You don’t have to be so long in Peru and get to introduce to our “cancha”.
You will find it in almost all restaurants while waiting for your food to be served, there’s no Cebicheria (how we called the restaurants that prepared the popular dish Cebiche) that doesn’t offer Cancha, because it is the perfect complement to a juicy good cebiche.
Cancha is our snack, some farmers and peasants always carry this snack and some firm cheese with them to have for lunch, especially when traveling.
To make cancha, lard or oil is first heated in a clay or metal pot (according to Maria Baez Kijac in The South American Table, the best cancha is made with leftover lard from frying pork). Once the oil is hot, the dried corn is added and stirred constantly until it turns a golden brown. The corn is then transferred to another pot or bowl and sprinkled with salt.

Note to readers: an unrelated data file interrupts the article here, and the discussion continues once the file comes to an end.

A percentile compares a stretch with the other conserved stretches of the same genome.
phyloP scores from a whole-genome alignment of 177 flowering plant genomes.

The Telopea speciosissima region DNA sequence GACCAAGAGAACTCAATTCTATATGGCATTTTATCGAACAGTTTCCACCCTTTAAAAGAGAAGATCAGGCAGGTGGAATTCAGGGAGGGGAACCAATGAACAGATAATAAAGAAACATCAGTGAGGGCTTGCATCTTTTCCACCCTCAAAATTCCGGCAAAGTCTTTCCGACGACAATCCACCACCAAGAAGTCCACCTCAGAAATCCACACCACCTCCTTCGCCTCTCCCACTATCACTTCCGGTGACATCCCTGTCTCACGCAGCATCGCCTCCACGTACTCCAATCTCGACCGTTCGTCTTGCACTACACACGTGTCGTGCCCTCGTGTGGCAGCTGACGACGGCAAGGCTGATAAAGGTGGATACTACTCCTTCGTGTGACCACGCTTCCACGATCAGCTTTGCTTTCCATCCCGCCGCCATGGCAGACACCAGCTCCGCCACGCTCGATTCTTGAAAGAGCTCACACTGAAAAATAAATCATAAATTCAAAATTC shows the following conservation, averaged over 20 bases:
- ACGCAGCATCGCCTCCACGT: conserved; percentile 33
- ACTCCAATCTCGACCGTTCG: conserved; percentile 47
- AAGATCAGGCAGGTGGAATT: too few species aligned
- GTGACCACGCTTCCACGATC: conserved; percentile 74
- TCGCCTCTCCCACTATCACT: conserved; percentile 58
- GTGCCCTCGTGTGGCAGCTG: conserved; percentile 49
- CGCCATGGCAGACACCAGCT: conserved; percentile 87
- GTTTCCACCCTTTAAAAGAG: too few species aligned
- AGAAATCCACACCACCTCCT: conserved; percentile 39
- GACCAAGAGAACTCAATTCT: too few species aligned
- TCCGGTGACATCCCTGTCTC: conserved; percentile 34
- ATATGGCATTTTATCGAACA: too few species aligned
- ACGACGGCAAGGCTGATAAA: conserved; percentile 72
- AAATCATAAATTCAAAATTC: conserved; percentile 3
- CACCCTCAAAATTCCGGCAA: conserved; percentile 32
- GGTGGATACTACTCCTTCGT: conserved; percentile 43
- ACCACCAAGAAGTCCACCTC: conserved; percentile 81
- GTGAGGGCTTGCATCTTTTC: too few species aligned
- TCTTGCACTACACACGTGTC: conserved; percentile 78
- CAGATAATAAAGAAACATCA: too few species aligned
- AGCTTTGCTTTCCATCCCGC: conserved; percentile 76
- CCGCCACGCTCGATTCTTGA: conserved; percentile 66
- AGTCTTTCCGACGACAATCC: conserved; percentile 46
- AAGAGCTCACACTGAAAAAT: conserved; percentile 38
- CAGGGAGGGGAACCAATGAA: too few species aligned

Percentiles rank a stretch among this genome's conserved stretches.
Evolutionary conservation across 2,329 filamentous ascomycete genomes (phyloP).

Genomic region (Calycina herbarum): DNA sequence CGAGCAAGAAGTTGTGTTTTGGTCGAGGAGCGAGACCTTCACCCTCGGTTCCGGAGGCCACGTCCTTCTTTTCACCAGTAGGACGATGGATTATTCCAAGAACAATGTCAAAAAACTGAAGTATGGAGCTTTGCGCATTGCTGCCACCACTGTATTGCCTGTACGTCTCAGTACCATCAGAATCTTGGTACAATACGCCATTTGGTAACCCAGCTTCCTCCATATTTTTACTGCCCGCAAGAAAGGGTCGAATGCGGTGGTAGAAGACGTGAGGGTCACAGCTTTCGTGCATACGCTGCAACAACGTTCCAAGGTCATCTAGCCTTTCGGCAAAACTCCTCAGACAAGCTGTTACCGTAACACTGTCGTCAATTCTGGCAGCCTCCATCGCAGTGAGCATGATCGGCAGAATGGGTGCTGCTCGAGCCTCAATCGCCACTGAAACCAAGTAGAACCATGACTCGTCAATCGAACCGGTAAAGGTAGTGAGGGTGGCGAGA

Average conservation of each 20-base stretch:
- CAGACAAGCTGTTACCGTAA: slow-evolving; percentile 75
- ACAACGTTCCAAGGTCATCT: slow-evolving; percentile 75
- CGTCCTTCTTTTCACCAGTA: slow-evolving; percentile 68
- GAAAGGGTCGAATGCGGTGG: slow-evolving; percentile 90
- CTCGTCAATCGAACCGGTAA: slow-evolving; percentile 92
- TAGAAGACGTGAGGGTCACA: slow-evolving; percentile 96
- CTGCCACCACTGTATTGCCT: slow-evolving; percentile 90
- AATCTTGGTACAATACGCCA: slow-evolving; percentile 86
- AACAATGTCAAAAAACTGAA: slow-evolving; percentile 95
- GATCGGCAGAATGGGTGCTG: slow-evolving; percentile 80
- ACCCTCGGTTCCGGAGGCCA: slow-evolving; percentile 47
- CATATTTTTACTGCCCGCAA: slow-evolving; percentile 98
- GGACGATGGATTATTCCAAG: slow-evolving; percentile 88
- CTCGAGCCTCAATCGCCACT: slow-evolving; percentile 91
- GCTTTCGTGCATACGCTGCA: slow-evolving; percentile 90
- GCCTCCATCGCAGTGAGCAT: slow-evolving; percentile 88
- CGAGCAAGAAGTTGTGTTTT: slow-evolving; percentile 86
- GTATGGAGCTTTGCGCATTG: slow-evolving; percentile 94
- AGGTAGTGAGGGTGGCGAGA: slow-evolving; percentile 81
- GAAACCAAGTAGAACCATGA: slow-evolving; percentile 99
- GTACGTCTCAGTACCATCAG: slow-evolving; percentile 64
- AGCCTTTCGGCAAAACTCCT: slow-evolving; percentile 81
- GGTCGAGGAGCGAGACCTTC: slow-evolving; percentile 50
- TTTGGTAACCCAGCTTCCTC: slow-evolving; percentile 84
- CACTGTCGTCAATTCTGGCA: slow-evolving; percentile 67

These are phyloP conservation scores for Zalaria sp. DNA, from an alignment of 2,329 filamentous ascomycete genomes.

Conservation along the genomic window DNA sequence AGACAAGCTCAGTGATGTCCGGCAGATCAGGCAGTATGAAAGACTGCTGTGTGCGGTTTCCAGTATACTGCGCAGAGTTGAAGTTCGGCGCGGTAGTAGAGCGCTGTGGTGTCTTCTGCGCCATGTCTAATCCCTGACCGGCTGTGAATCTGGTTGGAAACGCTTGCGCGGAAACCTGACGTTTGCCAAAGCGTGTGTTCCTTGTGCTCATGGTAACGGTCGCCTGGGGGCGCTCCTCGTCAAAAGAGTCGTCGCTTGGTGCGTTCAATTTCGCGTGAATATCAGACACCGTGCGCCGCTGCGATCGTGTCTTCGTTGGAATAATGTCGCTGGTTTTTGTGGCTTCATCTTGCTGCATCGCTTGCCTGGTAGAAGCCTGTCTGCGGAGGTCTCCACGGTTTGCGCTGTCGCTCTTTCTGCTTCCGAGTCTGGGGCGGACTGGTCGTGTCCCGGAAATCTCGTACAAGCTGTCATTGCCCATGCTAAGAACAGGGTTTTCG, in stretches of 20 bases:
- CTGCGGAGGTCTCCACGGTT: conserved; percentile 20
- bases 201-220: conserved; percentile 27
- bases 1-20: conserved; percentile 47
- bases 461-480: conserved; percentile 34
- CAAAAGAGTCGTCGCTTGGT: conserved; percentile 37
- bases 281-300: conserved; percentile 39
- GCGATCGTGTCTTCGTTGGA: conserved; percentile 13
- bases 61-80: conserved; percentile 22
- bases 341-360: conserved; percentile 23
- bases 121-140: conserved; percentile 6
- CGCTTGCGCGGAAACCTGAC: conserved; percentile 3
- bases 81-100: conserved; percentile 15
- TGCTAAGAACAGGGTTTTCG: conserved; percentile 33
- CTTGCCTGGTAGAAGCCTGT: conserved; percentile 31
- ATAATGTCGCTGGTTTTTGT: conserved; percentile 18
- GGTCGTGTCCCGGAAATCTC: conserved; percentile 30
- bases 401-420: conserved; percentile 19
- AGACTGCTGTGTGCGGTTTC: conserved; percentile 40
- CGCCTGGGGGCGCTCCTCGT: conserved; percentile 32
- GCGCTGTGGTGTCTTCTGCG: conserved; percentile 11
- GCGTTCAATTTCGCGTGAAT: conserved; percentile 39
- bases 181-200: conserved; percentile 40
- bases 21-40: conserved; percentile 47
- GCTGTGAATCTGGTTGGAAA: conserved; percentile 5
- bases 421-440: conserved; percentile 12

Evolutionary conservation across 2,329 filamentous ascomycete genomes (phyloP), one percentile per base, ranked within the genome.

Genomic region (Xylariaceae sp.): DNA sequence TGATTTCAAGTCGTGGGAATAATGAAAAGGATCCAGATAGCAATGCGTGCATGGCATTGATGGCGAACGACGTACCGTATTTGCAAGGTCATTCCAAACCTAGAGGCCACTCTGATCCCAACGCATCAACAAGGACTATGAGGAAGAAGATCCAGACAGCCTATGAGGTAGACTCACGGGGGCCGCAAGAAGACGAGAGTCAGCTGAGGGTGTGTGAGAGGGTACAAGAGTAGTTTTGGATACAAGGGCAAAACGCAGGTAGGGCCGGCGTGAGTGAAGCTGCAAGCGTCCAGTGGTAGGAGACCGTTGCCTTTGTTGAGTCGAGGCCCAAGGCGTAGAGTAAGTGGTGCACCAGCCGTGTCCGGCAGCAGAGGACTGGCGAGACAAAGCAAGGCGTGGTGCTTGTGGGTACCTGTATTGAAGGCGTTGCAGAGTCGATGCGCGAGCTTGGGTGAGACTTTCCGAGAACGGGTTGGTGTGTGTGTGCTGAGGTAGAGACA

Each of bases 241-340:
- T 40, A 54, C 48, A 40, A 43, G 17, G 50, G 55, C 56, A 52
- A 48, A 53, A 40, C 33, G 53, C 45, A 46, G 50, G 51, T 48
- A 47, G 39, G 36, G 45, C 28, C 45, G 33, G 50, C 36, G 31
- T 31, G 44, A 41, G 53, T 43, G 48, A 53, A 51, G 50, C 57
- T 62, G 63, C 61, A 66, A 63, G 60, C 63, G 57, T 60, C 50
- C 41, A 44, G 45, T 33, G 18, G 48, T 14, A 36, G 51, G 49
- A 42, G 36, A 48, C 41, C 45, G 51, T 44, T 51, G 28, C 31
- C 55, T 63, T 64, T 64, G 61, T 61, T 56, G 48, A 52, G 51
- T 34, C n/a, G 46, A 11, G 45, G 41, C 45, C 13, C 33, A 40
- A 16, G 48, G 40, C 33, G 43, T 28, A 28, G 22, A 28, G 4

The cancha is then typically served warm or at room temperature, but can be eaten cold up to a few days after preparation, how we already mentioned, It was and is a great way food source during long journeys.
It has been eaten in Peru for centuries – Inca Garcilaso de la Vega mentions “cancha” in his Comentarios Reales de los Incas– 1609. The word itself comes from Quechua, the second most spoken language in Peru, where it is written as “camcha or kancha”. In Ecuador and Bolivia, cancha is more commonly referred to as tostado or tostado de maíz (toasted corn).
Here a picture of some of our clients at the Colca valley, helping as to prepare Canchita.